To put the record straight, however, going by the assertion credited to the MAN’s President that NSC lacks the justification to support the re-introduction of CTN because it did not support the scheme originally, NSC superintended the coming of the CTN in Nigeria through the Union of African Shippers’ Council (UASC), which held series of meetings in various African countries. Therefore, NSC only observed, then that its implementation was not right, especially as the charges were high and were charged differently from the existing charges by the shipping lines. The new ICTN only attracts administrative charge of $25 per container, a cost which has been taken care of by some of the abolished cost of freight and the obligatory Cost, Insurance and Freight (CIF).
The question remains, however: Where were members of MAN when shipping lines imposed all manners of illegitimate surcharges on Nigerian importers as cost of freight?
MAN, in one of its numerous media statements claimed credit for stopping CTN implementation in 2010, but failed to tell Nigerians that over N670 billion left the economy as capital flight afterwards. This smacks off serious suspicion of accomplice on the part of MAN against the economy, especially against a renewed alliance with the shipping lines to protest the re-introduction of ICTN which is a check on fraudulent practices by importers, among whom are members of MAN. ICTN checks under-declaration or outright concealment of import, which are common trade crimes in the port, with the ultimate consequence being loss of revenue by the Federal Government. ICTN ensures safety of cargo and security of every cargo coming into the country, and reduces delay in cargo shipment. It is envisaged that it will reduce cost as importers will no longer suffer payment of extra cost for freight after initial payment of the professional cost under Cost, Insurance and Freight (CIF) obligation to shipping lines. This is one absurdity that the port regulator, that is, NSC has been worried about. The Chief Executive Officer of NSC, Barr. Hassan Bello, has severally complained that shippers pay more charges after the obligation of CIF payment to bring cargo into the country.
The reason members of MAN are bent on ensuring that ICTN is jettisoned in alliance with shipping lines may not be far-fetched. For the shipping lines, efficient and effective cargo tracking mechanism could stop them from under-paying the port administration agencies on the right tonnage of cargo. So, cargo tracking means time for declaration of correct manifest and ship tonnage, thereby reducing the level of capital flight by shipping lines and increase the quantum of the Internally General Revenue (IGR) for the Federal Government from the port. Do you see why the shipping lines can buy anybody to fight the ICTN? Now, how did they find a good ally in MAN?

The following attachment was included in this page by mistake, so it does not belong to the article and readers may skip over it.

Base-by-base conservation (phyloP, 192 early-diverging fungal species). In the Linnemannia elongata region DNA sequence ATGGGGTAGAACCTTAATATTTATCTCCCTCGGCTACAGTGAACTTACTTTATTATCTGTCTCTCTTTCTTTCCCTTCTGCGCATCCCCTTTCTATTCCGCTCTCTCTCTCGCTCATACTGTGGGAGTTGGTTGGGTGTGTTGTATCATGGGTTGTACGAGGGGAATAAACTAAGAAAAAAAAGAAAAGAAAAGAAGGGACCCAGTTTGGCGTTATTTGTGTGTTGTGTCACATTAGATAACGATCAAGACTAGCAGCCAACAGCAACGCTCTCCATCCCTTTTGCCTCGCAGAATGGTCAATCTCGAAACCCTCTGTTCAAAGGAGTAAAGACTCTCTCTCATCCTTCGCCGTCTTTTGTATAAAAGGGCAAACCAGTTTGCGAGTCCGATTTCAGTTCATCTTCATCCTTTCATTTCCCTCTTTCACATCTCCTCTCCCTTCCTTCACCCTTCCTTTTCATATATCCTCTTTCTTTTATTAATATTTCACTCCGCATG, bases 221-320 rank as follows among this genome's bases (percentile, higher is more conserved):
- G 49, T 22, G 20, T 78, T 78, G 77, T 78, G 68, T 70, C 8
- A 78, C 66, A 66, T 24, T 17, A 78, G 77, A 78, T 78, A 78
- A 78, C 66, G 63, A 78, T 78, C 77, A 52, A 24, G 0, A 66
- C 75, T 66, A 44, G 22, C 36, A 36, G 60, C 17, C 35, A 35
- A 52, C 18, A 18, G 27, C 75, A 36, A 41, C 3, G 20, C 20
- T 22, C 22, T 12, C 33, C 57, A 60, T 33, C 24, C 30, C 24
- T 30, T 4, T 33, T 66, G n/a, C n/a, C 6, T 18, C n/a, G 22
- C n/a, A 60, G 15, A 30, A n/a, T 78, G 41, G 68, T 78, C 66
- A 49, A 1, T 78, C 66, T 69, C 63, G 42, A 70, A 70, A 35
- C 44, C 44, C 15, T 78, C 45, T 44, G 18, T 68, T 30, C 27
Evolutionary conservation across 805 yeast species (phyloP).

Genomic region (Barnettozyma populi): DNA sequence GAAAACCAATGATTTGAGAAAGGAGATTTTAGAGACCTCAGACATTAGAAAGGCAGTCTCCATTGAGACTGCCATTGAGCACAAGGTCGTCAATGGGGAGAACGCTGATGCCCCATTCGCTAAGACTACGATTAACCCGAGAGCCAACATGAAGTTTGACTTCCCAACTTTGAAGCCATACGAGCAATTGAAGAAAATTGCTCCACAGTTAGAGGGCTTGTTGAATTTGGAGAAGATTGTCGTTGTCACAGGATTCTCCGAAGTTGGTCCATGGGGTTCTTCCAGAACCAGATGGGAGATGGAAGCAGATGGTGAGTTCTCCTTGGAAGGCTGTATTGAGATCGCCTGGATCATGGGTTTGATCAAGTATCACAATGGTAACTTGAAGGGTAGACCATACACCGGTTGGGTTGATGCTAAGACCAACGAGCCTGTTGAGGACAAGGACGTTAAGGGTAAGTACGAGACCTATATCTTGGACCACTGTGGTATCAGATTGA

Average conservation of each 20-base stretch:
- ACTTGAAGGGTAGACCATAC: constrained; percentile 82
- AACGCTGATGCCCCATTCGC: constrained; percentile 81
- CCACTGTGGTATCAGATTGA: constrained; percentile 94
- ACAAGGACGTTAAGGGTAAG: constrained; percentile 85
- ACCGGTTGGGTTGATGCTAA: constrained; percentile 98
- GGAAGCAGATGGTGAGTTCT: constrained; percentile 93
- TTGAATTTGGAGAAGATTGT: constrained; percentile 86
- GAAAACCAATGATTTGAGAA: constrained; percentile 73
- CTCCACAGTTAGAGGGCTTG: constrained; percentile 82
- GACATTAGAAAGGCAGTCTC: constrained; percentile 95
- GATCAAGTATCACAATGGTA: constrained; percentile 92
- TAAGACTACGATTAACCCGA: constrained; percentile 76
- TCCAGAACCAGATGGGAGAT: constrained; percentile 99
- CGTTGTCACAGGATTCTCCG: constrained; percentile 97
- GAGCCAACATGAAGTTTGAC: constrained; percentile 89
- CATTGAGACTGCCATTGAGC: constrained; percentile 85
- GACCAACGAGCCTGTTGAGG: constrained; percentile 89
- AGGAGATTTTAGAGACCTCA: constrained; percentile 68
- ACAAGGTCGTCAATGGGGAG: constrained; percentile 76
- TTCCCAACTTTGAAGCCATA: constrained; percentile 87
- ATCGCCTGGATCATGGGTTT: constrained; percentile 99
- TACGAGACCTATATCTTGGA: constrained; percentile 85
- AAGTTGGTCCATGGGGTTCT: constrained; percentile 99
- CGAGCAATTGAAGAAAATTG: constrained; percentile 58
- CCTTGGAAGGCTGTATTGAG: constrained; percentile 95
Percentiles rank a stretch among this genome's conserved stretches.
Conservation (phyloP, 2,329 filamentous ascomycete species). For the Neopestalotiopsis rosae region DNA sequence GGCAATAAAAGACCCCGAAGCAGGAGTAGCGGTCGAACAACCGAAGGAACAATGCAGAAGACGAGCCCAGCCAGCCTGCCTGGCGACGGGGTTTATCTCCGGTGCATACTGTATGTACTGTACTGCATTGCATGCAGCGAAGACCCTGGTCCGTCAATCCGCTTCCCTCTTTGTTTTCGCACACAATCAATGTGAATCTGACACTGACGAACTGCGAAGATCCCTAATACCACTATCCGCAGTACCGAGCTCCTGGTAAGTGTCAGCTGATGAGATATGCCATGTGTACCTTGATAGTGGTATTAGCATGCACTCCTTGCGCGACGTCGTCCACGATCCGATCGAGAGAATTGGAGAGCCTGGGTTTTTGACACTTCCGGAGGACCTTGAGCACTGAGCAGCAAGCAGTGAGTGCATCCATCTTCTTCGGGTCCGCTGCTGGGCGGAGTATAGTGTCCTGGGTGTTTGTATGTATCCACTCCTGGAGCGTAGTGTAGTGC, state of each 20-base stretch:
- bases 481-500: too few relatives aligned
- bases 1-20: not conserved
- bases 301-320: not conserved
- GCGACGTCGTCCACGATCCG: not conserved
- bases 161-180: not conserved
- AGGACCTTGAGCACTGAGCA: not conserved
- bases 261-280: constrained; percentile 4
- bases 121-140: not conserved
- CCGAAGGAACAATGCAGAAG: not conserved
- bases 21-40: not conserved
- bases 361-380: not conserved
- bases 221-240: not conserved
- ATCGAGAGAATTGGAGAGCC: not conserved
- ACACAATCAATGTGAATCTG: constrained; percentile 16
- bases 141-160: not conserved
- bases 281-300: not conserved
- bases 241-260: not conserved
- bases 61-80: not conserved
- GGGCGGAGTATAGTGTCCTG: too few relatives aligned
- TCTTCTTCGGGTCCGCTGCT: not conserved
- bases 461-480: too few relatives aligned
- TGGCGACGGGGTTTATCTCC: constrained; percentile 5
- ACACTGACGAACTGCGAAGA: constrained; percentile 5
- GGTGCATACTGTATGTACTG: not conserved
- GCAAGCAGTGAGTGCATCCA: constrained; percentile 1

The economy loses several billions of Naira annually through the activities of members of MAN. It is important to ascertain how many genuine manufacturers there are and how far they have been contributing to the growth of the economy. What positive impact have they made on the economy since 1999? On assumption of office in 1999, President Olusegun Obasanjo’s government presented “manufacturers” with bonanza of incentives to enable them play active role in the economy. He gave them duty concessions, value added tax exceptions, duty waivers, zero duty importation of machineries and raw materials as well as cancellation of excise duty on manufactured goods, except alcoholic beverages. There were other incentives in form of schemes such as the manufacturers-in-bond scheme, duty drawbacks, negotiable duty credit certificate, and of late under President Goodluck Jonathan, exemption from examination of cargo at the port. All these were aimed at increasing capacity utilization and gross domestic product (GDP) of the economy.